Sources tell the Free Press the Pistons were initially open to trading Bogdanovic at the February deadline. Before his extension, he was set to enter unrestricted free agency this summer. It made more sense to trade him rather than lose him without receiving assets in return. But his extension is a strong signal those priorities have shifted, and that the front office likes his fit.

Detroit has received offers for Bogdanovic and will continue to take calls through the deadline. Interest from the rest of the league is high, but the Pistons are not shopping him. They could, of course, receive an offer so strong they would be foolish to say no. But the team is showing no urgency to move him.

The same is true for Burks, who arrived in June with Nerlens Noel in a cap-clearing move for the New York Knicks. Burks, 31, is an established and reliable wing shooter, and Detroit’s best bench player. He’s averaging 13 points and shooting 40.2% from 3, and has a team option this summer worth $10.5 million. Like Bogdanovic, the Pistons like his fit with the roster and are unlikely to find a better player for the money. That doesn’t mean he’s untouchable, but it does mean the Pistons have strong incentive to carry him into the offseason, and make a decision then.

2023 offseason will give Pistons more maneuverability

From a fan-interest standpoint, this has been a disastrous Pistons season. Cunningham, the 2021 No. 1 overall pick, won’t play again until next fall, and the teamis on pace for a fourth straight season with fewer than 24 wins. Although there have been encouraging signs — Killian Hayes and Isaiah Stewart are enjoying their best seasons, for example — this clearly won’t be the season of growth many hoped and expected.

But from an overall rebuilding standpoint, things are still largely fine. That’s not to say the front office is happy the team is losing, but there are much worse fates than being a bad team with a promising young core ahead of a draft that could be transformational. French big man Victor Wembanyama and electric G League guard Scoot Henderson are expected to be the top two picks, and both carry franchise player potential. Wembanyama is considered by many around the league to be one of the best prospects in league history, and Henderson is an elite prospect in his own right.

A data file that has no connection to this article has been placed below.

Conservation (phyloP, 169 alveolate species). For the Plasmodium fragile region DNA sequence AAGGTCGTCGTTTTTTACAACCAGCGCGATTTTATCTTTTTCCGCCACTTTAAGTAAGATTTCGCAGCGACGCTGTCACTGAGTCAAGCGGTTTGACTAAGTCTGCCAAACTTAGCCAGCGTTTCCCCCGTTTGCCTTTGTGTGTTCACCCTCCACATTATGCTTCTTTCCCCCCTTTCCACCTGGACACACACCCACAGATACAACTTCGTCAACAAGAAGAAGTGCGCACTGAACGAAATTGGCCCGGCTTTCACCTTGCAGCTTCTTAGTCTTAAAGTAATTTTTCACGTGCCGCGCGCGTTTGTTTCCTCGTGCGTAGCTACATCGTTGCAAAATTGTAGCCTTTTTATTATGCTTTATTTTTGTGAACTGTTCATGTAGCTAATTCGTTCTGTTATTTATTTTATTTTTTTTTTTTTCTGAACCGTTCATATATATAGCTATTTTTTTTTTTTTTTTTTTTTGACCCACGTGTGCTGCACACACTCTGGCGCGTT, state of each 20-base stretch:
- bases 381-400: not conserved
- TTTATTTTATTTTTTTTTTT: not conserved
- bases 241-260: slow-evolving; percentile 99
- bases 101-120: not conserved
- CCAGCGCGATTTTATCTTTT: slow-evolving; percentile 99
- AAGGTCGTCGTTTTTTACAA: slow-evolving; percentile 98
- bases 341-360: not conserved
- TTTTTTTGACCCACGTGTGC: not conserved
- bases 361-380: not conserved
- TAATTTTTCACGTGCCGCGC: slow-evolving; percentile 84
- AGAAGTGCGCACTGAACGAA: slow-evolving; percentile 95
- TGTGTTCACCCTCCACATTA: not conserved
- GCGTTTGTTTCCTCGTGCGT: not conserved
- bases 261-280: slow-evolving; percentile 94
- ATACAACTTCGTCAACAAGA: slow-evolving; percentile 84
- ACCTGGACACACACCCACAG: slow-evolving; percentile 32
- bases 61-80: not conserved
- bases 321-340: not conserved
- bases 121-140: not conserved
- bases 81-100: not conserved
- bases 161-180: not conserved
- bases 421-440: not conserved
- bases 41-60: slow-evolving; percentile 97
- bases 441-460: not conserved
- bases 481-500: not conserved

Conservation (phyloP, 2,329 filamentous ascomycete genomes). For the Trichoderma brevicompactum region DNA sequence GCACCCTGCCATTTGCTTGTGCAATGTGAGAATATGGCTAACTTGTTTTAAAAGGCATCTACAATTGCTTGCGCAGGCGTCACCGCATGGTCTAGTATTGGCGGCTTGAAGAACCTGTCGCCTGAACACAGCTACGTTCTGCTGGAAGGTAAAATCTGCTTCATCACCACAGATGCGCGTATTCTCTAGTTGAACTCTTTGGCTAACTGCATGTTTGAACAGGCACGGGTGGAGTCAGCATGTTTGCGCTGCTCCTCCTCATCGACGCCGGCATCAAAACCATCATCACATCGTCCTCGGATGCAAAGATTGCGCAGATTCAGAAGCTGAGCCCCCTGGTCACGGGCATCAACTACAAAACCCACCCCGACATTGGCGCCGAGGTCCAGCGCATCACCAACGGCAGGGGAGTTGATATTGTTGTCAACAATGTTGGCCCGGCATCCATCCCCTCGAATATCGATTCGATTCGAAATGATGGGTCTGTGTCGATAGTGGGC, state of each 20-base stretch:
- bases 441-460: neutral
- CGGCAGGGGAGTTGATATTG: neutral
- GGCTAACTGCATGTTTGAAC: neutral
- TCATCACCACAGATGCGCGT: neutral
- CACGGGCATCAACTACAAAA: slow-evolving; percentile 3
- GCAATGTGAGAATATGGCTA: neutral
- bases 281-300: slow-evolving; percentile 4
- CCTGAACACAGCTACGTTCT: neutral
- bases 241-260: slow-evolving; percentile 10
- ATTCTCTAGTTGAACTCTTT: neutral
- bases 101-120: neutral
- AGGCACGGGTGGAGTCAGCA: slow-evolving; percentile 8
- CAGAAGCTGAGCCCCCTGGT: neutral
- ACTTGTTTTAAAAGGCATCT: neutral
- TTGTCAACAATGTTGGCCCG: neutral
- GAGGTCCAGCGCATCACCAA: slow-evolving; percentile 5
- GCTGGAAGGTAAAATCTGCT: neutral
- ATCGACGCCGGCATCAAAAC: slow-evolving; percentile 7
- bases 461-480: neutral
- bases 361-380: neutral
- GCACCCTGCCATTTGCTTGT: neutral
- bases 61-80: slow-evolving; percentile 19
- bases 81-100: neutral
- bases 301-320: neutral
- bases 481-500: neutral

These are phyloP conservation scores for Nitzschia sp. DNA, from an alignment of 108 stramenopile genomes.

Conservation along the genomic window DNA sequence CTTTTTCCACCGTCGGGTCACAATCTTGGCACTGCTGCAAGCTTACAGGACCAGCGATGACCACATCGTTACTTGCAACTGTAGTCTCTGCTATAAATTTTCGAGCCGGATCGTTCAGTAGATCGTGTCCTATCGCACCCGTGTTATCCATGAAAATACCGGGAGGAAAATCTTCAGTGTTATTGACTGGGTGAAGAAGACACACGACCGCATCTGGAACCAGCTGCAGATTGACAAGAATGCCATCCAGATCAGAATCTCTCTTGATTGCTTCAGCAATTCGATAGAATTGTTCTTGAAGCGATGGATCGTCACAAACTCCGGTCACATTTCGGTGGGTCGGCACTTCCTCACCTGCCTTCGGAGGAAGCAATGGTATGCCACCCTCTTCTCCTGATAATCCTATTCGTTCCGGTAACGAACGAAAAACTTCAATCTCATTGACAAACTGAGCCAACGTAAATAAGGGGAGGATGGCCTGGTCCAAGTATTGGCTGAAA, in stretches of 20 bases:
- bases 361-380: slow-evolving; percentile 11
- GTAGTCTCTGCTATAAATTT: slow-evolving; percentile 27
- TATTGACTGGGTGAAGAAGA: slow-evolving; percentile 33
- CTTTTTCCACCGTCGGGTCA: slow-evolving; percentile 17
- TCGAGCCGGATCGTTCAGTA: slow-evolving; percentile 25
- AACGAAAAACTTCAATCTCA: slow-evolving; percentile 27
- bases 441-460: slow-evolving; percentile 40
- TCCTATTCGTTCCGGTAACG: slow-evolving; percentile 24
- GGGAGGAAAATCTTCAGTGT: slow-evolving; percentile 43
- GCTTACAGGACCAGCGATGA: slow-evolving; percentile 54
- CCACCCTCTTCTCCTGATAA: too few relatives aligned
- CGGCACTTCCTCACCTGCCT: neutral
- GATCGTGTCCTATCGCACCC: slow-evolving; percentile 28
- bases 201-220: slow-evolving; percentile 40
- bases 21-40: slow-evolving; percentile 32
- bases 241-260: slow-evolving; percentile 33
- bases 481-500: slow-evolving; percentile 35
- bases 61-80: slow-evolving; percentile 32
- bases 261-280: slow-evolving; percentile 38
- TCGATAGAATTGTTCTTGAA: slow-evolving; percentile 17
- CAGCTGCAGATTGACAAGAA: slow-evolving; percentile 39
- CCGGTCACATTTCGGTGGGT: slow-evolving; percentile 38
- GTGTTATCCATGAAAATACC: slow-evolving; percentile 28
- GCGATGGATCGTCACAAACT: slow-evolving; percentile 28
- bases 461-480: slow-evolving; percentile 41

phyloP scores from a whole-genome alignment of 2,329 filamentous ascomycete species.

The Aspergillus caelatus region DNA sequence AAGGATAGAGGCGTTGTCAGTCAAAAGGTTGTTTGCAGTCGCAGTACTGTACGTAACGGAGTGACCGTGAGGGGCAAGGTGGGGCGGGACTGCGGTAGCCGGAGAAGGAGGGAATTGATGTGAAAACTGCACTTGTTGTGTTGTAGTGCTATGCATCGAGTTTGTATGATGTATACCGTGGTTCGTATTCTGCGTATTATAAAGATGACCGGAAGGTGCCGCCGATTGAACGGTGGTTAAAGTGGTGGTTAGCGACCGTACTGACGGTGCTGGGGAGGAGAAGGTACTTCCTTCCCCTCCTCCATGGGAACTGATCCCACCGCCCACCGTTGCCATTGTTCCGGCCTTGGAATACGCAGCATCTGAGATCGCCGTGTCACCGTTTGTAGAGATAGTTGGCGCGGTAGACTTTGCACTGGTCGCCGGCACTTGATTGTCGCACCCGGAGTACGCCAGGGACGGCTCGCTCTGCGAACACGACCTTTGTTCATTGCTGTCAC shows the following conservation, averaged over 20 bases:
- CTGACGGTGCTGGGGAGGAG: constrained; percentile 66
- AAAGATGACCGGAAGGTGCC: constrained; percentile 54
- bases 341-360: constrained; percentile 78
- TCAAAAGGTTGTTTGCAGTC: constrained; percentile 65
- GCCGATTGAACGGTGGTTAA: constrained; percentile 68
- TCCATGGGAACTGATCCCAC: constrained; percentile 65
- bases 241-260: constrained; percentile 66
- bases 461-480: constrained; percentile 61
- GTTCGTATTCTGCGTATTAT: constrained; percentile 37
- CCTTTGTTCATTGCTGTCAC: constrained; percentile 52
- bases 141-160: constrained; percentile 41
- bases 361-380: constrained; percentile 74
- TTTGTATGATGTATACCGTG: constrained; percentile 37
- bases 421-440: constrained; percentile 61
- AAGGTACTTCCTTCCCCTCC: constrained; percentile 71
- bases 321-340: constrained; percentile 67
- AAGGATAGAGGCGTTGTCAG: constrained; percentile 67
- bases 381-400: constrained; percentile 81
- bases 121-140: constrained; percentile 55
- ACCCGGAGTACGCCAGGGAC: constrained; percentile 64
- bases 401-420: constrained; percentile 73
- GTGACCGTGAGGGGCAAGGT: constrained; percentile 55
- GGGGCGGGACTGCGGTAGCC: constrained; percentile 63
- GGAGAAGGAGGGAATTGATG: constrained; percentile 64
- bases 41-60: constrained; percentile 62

The Pistons are also in great financial shape, largely thanks to the rebuild. Most of their roster is on rookie or inexpensive deals. Bogdanovic and Burks have team-friendly contracts that can be easily moved. They’ll be among the league leaders in cap space this summer, positioning them to be a significant contender in free agency and the trade market.

Detroit owes a protected first-round pick to the New York Knicks, thanks to their 2020 trade that landed Stewart from the Houston Rockets (the pick has since changed hands a few times). The pick is protected 1-18 in 2023 and 2024, and holds protections through 2027. NBA rules prevents teams from lacking their own first-round picks in consecutive seasons, meaning the Pistons cannot trade their 2023 first-rounder until after the draft. (They would essentially pick a player for another team if a deal was agreed upon before or during the draft.)

If the Pistons were to end up with a less desirable selection outside the top two, they could negotiate a trade for a proven player in June and then execute the trade after the draft, when the new league year begins, therefore bypassing the rule. That flexibility is another reason why it makes more sense for them to hold onto their assets in February and have all of their chips at their disposal this offseason.

Weaver’s 2½ years as GM have been highlighted by his eagerness to make big trades. This time around, he has plenty of reasons not to. There are still smaller deals that make sense. Noel, who has only appeared in six games this season, is one veteran who isn’t factoring into long-term plans.

But to borrow a phrase Weaver used ahead of the 2021 trade deadline: Don’t expect any fireworks.